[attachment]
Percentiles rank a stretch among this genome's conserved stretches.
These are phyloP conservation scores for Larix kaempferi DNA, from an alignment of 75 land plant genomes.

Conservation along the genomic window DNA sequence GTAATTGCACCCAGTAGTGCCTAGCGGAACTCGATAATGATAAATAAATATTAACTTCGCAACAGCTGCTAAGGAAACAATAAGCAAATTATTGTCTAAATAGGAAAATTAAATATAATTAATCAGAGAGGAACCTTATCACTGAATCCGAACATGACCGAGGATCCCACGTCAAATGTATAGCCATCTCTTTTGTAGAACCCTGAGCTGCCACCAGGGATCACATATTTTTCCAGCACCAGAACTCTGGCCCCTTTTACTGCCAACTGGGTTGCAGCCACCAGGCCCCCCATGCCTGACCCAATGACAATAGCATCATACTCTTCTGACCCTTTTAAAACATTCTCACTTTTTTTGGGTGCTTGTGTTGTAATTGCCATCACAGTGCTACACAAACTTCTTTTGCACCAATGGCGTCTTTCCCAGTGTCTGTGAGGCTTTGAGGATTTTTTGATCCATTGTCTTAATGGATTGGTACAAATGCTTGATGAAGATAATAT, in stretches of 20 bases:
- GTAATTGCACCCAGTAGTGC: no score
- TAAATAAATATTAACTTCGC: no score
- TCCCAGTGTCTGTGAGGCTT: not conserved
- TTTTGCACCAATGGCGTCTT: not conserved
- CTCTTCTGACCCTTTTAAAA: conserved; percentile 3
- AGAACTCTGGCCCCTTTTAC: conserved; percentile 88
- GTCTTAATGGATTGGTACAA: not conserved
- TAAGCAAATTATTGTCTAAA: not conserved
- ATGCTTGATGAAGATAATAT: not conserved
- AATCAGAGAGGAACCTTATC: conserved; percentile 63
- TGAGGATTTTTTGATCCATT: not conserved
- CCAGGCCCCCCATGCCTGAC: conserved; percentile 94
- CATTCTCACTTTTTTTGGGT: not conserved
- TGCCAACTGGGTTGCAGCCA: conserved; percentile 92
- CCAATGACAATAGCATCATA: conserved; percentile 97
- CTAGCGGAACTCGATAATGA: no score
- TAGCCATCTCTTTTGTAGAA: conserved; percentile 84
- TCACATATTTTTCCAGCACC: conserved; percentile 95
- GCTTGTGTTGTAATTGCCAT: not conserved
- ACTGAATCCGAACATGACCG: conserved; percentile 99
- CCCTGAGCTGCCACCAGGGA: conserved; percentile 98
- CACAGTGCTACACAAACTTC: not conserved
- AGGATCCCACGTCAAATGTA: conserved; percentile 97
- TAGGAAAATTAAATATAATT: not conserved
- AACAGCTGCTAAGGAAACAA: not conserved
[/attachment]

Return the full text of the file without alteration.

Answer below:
Percentiles rank a stretch among this genome's conserved stretches.
These are phyloP conservation scores for Larix kaempferi DNA, from an alignment of 75 land plant genomes.

Conservation along the genomic window DNA sequence GTAATTGCACCCAGTAGTGCCTAGCGGAACTCGATAATGATAAATAAATATTAACTTCGCAACAGCTGCTAAGGAAACAATAAGCAAATTATTGTCTAAATAGGAAAATTAAATATAATTAATCAGAGAGGAACCTTATCACTGAATCCGAACATGACCGAGGATCCCACGTCAAATGTATAGCCATCTCTTTTGTAGAACCCTGAGCTGCCACCAGGGATCACATATTTTTCCAGCACCAGAACTCTGGCCCCTTTTACTGCCAACTGGGTTGCAGCCACCAGGCCCCCCATGCCTGACCCAATGACAATAGCATCATACTCTTCTGACCCTTTTAAAACATTCTCACTTTTTTTGGGTGCTTGTGTTGTAATTGCCATCACAGTGCTACACAAACTTCTTTTGCACCAATGGCGTCTTTCCCAGTGTCTGTGAGGCTTTGAGGATTTTTTGATCCATTGTCTTAATGGATTGGTACAAATGCTTGATGAAGATAATAT, in stretches of 20 bases:
- GTAATTGCACCCAGTAGTGC: no score
- TAAATAAATATTAACTTCGC: no score
- TCCCAGTGTCTGTGAGGCTT: not conserved
- TTTTGCACCAATGGCGTCTT: not conserved
- CTCTTCTGACCCTTTTAAAA: conserved; percentile 3
- AGAACTCTGGCCCCTTTTAC: conserved; percentile 88
- GTCTTAATGGATTGGTACAA: not conserved
- TAAGCAAATTATTGTCTAAA: not conserved
- ATGCTTGATGAAGATAATAT: not conserved
- AATCAGAGAGGAACCTTATC: conserved; percentile 63
- TGAGGATTTTTTGATCCATT: not conserved
- CCAGGCCCCCCATGCCTGAC: conserved; percentile 94
- CATTCTCACTTTTTTTGGGT: not conserved
- TGCCAACTGGGTTGCAGCCA: conserved; percentile 92
- CCAATGACAATAGCATCATA: conserved; percentile 97
- CTAGCGGAACTCGATAATGA: no score
- TAGCCATCTCTTTTGTAGAA: conserved; percentile 84
- TCACATATTTTTCCAGCACC: conserved; percentile 95
- GCTTGTGTTGTAATTGCCAT: not conserved
- ACTGAATCCGAACATGACCG: conserved; percentile 99
- CCCTGAGCTGCCACCAGGGA: conserved; percentile 98
- CACAGTGCTACACAAACTTC: not conserved
- AGGATCCCACGTCAAATGTA: conserved; percentile 97
- TAGGAAAATTAAATATAATT: not conserved
- AACAGCTGCTAAGGAAACAA: not conserved